The week after the NBA All-Star break, the Oklahoma City Thunder seemed to be in a relatively good place, despite constant yet wavering adjustments to their regular lineup. Out of the break, OKC won two of three, and all three came against quality opponents, Dallas (W), New York (L), and Memphis (W). Since then, the Thunder are 0-2, and both of those losses were equally ugly.
A 123-102 loss to the Chicago Bulls and a 116-93 loss to the streaking Atlanta Hawks may be all a part of Sam Presti’s elaborate plan to tank, but this isn’t characteristic of the team we’ve witnessed through most of the season.
Against the Bulls, OKC’s defense suffered, and subsequently, their offense followed suit. They gave up 123 points to a team that’s essentially on the same level as them. The biggest difference is Chicago’s star player, Zach LaVine, being an established all-star, while OKC’s star player, Shai Gilgeous-Alexander, is attaining stardom as we speak. They are a slight step ahead. Regardless, the Bulls as a team shot 51.1 percent against OKC. LaVine notched 40 points on an ultra-efficient 15-of-20 shooting, Lauri Markkanen hit 22 points on 7-of-14 shooting, and Thaddeus Young scored 17 points on 8-of-11 shooting.
OKC fell to the Atlanta Hawks on Thursday night. Atlanta’s an inferno, winning seven-straight games and sitting in the Eastern Conference’s sixth spot. Though, despite not having Darius Bazley and Mike Muscala in the lineup, OKC could have won this game if they prioritized defense early in the game. The Thunder spotted the Hawks 25 points to their eight before their bench, for the second-straight game, went on a 14-5 run to regain some semblance of control over the game.
While it’s promising to see a young bench be a bright spot on a team like the Thunder, it’s also concerning to see the team’s starters underperforming to start games. That fast start got Trae Young (who scored 10 points early) confident, and that confidence trickled down to Bogdan Bogdanovic and John Collins, which made it impossible for OKC to catch up. OKC trailed by more than 10 points from mid-first quarter through the game’s duration.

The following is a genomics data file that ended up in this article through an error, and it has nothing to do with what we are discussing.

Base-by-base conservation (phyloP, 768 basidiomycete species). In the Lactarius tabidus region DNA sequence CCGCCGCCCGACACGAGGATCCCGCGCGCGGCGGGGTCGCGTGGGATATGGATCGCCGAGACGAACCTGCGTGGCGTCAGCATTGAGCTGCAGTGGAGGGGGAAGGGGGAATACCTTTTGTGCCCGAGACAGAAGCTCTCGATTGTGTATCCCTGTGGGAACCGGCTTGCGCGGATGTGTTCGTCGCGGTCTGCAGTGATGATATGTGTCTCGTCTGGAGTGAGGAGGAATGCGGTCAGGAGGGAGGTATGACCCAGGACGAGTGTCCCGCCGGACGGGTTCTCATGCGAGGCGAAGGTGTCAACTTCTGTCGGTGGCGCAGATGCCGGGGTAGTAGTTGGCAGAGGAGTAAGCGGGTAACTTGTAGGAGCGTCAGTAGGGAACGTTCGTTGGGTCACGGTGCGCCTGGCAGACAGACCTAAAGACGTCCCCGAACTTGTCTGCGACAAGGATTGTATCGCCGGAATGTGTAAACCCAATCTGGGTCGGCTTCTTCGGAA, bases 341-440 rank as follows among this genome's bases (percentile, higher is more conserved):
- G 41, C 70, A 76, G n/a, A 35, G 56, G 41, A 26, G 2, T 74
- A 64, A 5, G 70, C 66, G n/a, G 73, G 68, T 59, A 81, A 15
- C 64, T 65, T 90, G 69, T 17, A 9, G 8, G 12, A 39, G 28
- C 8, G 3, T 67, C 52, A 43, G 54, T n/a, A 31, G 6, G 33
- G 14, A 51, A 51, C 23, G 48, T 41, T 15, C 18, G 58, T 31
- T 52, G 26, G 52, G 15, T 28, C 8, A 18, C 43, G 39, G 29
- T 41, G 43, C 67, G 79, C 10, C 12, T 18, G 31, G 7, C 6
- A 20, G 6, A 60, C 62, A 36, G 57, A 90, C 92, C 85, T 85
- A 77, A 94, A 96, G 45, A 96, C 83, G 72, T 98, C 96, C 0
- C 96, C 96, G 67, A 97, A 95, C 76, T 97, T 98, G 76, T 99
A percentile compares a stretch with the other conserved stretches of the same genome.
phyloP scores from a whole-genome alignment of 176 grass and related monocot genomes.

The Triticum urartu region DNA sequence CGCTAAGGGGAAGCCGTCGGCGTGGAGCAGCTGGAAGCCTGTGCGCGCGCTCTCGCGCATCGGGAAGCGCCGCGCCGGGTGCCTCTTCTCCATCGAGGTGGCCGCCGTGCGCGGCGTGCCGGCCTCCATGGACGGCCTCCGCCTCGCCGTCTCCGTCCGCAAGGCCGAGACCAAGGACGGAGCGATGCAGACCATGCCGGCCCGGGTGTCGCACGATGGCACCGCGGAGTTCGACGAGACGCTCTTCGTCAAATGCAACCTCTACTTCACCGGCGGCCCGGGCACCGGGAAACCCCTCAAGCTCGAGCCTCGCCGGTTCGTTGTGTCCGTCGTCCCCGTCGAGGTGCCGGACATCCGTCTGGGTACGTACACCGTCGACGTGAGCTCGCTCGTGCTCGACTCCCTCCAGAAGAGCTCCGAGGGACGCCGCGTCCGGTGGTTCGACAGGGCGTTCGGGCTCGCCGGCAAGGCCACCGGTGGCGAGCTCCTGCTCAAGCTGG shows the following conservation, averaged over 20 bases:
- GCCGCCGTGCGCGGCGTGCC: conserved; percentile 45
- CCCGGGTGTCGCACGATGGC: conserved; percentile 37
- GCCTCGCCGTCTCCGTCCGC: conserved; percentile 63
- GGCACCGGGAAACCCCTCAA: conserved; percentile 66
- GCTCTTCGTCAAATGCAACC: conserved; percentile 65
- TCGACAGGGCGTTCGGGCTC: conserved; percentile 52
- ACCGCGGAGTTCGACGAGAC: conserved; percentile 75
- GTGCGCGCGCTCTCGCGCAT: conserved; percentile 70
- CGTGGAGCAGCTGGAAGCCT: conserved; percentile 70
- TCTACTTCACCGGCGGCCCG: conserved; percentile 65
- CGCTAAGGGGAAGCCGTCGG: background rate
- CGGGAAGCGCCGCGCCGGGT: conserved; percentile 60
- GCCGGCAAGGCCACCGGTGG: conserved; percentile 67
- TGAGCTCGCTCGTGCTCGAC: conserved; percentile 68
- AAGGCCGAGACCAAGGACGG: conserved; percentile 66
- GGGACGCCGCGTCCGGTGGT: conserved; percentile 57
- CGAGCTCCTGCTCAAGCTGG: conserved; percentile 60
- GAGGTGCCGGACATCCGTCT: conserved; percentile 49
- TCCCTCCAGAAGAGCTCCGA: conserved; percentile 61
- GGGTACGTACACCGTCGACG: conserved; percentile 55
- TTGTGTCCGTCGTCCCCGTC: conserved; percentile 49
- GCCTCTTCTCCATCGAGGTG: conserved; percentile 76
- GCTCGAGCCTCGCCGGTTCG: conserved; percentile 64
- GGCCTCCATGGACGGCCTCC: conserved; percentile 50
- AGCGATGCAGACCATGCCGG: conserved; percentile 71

Young finished with 23 points on an efficient 9-of-15 shooting, while Bogdanovic connected on 23 points off the bench on 9-of-14 shooting. Collins scored 19 on 8-of-11 from the field. If a team’s big three shoots 26-of-40 overall, then unless you have a big three (or four) to counter that, you likely won’t win.
The problem isn’t necessarily OKC’s offense. Yes, the offense has been struggling, but if you haven’t noticed, when the Thunder are flowing freely offensively, they’re often locking up on defense and forcing turnovers on the other end. The two go together, especially for the Thunder.
Both issues arise from the starting lineup, which is the biggest problem. And as frustrating as it could be for Thunder fans, the starting lineup is out of sorts because of the lineup’s constant changes. Against Dallas, there was no Bazley or Lu Dort. The loss to New York was without Shai, Bazley, and Muscala. They defeated Memphis without Bazley, Theo Maledon, Dort, and Al Horford. They didn’t have Horford, Bazley, Dort, or Muscala against Chicago and were missing Muscala and Bazley on Thursday’s loss to Atlanta.
OKC’s starting lineup hasn’t been stable, but for the most part, outside of Muscala, the bench has been and has only gotten better with the addition of Ty Jerome. That’s all evident if you’ve watched a game recently. Will things get better? Maybe, or maybe this is what the Thunder will be through the rest of the season. Mix-matching lineups, seeing who’s who. That’s what this year is all about.
If you’re a Thunder fan, I’d sit back and enjoy each player’s individual talent while piecing together what this team could be in the future.